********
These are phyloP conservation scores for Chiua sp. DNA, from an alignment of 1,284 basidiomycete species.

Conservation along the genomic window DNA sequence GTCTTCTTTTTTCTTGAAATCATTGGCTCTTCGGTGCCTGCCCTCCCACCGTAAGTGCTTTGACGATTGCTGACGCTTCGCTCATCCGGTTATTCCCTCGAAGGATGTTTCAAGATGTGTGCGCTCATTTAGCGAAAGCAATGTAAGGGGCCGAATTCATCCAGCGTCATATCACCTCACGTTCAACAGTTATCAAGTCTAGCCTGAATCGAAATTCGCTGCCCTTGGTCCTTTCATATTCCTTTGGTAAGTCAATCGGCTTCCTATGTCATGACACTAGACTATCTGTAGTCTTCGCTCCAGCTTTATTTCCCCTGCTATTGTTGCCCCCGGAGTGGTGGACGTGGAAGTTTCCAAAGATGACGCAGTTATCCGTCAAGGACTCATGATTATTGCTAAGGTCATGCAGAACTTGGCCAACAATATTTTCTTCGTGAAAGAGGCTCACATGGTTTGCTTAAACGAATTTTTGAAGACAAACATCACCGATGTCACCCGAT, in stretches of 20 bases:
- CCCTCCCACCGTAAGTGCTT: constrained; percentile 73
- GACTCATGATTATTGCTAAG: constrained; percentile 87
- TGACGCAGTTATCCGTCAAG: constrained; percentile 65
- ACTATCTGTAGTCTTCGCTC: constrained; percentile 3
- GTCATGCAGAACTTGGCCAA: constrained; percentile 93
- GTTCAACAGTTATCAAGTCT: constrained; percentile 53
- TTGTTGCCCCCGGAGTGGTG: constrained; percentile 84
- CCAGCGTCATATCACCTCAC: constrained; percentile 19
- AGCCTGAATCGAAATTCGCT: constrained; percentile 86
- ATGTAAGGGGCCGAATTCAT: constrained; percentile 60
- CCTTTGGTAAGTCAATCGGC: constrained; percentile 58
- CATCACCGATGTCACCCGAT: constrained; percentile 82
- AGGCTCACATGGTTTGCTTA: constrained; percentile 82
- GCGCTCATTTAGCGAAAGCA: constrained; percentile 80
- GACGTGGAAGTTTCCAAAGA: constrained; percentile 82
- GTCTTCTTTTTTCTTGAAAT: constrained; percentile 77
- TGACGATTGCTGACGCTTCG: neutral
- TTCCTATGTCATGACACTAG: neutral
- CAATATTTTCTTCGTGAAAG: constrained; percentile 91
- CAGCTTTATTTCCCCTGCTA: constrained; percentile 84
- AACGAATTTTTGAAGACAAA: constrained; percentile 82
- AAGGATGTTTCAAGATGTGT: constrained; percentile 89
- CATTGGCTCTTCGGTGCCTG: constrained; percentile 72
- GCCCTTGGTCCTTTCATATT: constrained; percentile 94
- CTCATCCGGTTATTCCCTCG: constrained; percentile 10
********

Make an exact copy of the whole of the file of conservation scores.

These are phyloP conservation scores for Chiua sp. DNA, from an alignment of 1,284 basidiomycete species.

Conservation along the genomic window DNA sequence GTCTTCTTTTTTCTTGAAATCATTGGCTCTTCGGTGCCTGCCCTCCCACCGTAAGTGCTTTGACGATTGCTGACGCTTCGCTCATCCGGTTATTCCCTCGAAGGATGTTTCAAGATGTGTGCGCTCATTTAGCGAAAGCAATGTAAGGGGCCGAATTCATCCAGCGTCATATCACCTCACGTTCAACAGTTATCAAGTCTAGCCTGAATCGAAATTCGCTGCCCTTGGTCCTTTCATATTCCTTTGGTAAGTCAATCGGCTTCCTATGTCATGACACTAGACTATCTGTAGTCTTCGCTCCAGCTTTATTTCCCCTGCTATTGTTGCCCCCGGAGTGGTGGACGTGGAAGTTTCCAAAGATGACGCAGTTATCCGTCAAGGACTCATGATTATTGCTAAGGTCATGCAGAACTTGGCCAACAATATTTTCTTCGTGAAAGAGGCTCACATGGTTTGCTTAAACGAATTTTTGAAGACAAACATCACCGATGTCACCCGAT, in stretches of 20 bases:
- CCCTCCCACCGTAAGTGCTT: constrained; percentile 73
- GACTCATGATTATTGCTAAG: constrained; percentile 87
- TGACGCAGTTATCCGTCAAG: constrained; percentile 65
- ACTATCTGTAGTCTTCGCTC: constrained; percentile 3
- GTCATGCAGAACTTGGCCAA: constrained; percentile 93
- GTTCAACAGTTATCAAGTCT: constrained; percentile 53
- TTGTTGCCCCCGGAGTGGTG: constrained; percentile 84
- CCAGCGTCATATCACCTCAC: constrained; percentile 19
- AGCCTGAATCGAAATTCGCT: constrained; percentile 86
- ATGTAAGGGGCCGAATTCAT: constrained; percentile 60
- CCTTTGGTAAGTCAATCGGC: constrained; percentile 58
- CATCACCGATGTCACCCGAT: constrained; percentile 82
- AGGCTCACATGGTTTGCTTA: constrained; percentile 82
- GCGCTCATTTAGCGAAAGCA: constrained; percentile 80
- GACGTGGAAGTTTCCAAAGA: constrained; percentile 82
- GTCTTCTTTTTTCTTGAAAT: constrained; percentile 77
- TGACGATTGCTGACGCTTCG: neutral
- TTCCTATGTCATGACACTAG: neutral
- CAATATTTTCTTCGTGAAAG: constrained; percentile 91
- CAGCTTTATTTCCCCTGCTA: constrained; percentile 84
- AACGAATTTTTGAAGACAAA: constrained; percentile 82
- AAGGATGTTTCAAGATGTGT: constrained; percentile 89
- CATTGGCTCTTCGGTGCCTG: constrained; percentile 72
- GCCCTTGGTCCTTTCATATT: constrained; percentile 94
- CTCATCCGGTTATTCCCTCG: constrained; percentile 10